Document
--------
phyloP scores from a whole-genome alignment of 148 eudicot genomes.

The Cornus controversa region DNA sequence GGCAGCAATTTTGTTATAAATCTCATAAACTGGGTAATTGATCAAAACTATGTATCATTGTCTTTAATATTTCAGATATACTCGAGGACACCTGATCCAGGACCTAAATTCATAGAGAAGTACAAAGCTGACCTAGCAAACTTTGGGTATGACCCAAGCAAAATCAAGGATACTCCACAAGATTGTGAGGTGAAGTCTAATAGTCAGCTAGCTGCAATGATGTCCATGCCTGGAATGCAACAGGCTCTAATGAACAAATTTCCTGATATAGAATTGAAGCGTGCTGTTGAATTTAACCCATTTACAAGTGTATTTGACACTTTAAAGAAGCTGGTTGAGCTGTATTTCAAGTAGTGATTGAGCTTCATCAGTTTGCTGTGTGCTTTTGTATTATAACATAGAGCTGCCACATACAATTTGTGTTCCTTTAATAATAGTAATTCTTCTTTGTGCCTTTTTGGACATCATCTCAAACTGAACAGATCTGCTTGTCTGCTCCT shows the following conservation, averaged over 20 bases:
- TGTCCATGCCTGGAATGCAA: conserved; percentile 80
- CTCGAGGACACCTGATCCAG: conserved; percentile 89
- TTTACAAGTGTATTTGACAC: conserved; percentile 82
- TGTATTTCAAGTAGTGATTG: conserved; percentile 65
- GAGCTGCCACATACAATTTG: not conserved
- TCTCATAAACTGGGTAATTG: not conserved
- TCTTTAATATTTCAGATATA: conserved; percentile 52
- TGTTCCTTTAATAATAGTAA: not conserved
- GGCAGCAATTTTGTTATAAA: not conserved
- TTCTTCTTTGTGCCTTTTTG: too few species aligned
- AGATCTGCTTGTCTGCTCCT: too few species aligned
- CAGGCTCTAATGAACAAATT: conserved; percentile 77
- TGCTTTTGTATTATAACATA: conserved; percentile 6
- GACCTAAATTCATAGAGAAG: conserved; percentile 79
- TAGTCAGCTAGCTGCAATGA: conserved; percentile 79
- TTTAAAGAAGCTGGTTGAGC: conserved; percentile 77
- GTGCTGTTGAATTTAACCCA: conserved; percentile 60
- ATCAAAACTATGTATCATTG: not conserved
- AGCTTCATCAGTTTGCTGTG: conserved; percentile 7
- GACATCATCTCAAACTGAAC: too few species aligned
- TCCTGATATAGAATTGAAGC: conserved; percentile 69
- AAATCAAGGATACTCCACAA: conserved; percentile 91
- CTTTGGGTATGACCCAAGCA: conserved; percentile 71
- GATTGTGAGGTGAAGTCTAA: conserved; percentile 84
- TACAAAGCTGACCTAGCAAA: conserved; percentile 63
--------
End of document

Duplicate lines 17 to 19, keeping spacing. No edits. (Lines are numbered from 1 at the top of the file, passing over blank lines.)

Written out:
- TAGTCAGCTAGCTGCAATGA: conserved; percentile 79
- TTTAAAGAAGCTGGTTGAGC: conserved; percentile 77
- GTGCTGTTGAATTTAACCCA: conserved; percentile 60